While there is a significant amount of research investigating managerial ethical judgments, a limited amount examines consumer judgments of unethical corporate behavior and its impact on the marketplace. This study examines how consumers’ commitment to a company impacts not only their ethical judgment of corporate behavior but also the outcomes of that judgment. The authors test hypotheses with data from 334 consumers and find that consumers’ level of commitment attenuates the level of perceived fairness. More specifically, highly committed consumers may (...) forgive companies for behaviors when perceived harm is low, but become progressively dissatisfied as the level of perceived harm increases. Results of the study point to the importance of considering ethical behavior from a consumer perspective. If corporate actions are perceived as unethical, the company stands to lose favor with their most committed customers. Considering that more time, effort and investment is required to gain a new customer as to retain an old, this study shows that engaging in behavior perceived as unethical by consumers risks alienating the most committed customers. (shrink)
The European Union aims at largely decarbonizing its energy system by 2050. In this context, this paper reviews the status of the solar electricity technologies that can exploit our largest renewable energy resource. Although substantial progress is being made, the possibility, for instance, to more than double the efficiency of photovoltaic systems underlines the continued need for coordinated R&D efforts, aimed also at promoting European expertise and industrial competiveness. In parallel, it is important to expand the market by developing integrated (...) building products and by demonstrating the viability of very large scale systems for both technologies. (shrink)
Divide the Dollar (DD) is a game in which two players independently bid up to 100 cents for a dollar. Each player receives his or her bid if the sum of the bids does not exceed a dollar; otherwise they receive nothing. This game has multiple Nash equilibria, including the egalitarian division of (50, 50), but this division is not compelling except for its symmetry and presumed fairness.This division is easy to induce, however, by punishing — more severely than does (...) DD — deviations from it, but these solutions are not ‘reasonable’. By altering the rules of DD, however, one can induce an egalitarian division (by successive elimination of weakly dominated strategies), but no reasonable payoff scheme produces this division with egalitarian bids of 50.Three alternatives to DD are analyzed. DD1, which rewards lowest bidders first, shows how an egalitarian outcome can be induced with equal but nonegalitarian bids. DD2, which adds a second stage that provides the players with new information yet restricts their choices at the same time, is used to introduce ‘dominance inducibility’. DD3 combines the features of DD1 and DD2, is reasonable (like DD1), makes calculations transparent (like DD2), and induces egalitarian bids as well as the egalitarian outcome. The possible application of the different procedures to a real-world allocation problem (setting of salaries by a team), in which there may be entitlements, is described. (shrink)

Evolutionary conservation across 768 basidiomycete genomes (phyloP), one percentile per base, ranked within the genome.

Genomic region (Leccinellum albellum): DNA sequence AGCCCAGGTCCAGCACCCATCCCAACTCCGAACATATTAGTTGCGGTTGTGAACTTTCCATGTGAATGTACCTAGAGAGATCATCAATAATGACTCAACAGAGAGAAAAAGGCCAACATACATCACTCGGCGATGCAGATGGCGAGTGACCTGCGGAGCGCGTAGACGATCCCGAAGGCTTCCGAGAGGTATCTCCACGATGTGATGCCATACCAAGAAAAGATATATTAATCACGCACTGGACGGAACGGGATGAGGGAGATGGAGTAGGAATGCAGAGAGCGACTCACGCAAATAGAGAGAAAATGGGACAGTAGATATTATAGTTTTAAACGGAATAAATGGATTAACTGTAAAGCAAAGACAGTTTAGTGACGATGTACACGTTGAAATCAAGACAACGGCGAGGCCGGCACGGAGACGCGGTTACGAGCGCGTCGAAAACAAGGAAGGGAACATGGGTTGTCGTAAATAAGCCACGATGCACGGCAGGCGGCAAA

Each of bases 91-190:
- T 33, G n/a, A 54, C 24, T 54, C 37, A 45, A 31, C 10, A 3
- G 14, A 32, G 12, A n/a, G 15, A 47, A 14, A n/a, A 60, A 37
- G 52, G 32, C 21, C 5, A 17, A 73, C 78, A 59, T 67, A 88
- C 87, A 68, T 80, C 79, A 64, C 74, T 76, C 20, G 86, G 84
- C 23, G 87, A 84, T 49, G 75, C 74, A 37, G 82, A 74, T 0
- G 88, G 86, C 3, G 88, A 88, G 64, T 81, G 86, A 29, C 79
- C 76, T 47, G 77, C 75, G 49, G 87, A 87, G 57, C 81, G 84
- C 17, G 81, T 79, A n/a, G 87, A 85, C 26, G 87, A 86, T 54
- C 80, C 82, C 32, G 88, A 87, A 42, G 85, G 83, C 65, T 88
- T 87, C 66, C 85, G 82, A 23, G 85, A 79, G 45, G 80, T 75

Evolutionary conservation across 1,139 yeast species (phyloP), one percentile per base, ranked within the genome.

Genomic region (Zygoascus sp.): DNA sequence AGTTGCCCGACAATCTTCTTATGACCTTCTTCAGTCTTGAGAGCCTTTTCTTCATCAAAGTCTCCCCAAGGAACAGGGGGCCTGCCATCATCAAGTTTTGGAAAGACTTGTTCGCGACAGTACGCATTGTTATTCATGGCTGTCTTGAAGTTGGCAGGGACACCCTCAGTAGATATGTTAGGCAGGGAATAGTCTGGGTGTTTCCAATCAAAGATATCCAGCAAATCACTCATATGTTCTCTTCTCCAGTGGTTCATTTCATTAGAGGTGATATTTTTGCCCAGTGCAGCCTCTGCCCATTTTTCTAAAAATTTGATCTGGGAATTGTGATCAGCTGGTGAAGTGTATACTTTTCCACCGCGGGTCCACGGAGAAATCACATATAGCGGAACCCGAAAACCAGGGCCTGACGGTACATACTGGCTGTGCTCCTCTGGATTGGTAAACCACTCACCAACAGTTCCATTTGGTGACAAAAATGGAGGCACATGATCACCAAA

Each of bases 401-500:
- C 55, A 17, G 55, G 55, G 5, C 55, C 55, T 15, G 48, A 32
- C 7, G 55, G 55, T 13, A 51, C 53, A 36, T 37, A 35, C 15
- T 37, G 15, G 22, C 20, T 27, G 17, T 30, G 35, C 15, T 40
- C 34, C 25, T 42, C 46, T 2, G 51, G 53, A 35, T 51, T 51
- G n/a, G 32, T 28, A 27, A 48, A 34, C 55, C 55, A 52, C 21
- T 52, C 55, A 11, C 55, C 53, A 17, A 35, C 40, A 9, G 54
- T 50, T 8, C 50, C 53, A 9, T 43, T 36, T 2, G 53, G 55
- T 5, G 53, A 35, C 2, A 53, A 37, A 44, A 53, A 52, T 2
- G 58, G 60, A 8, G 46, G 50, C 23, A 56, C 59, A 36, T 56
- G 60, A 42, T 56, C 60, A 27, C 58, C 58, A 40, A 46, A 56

In the last five years, a number of U.S. companies have either moved their locus of incorporation to countries with more favorable tax laws, or announced such moves. Given this trend toward “inversions”, and the polemics that have accompanied it, we offer two ways in which the ethics of such a move can be evaluated. We provide multinational executives with two applications of ethics to inversion: Kant’s deontological theory and the consequentialist perspective of utilitarianism.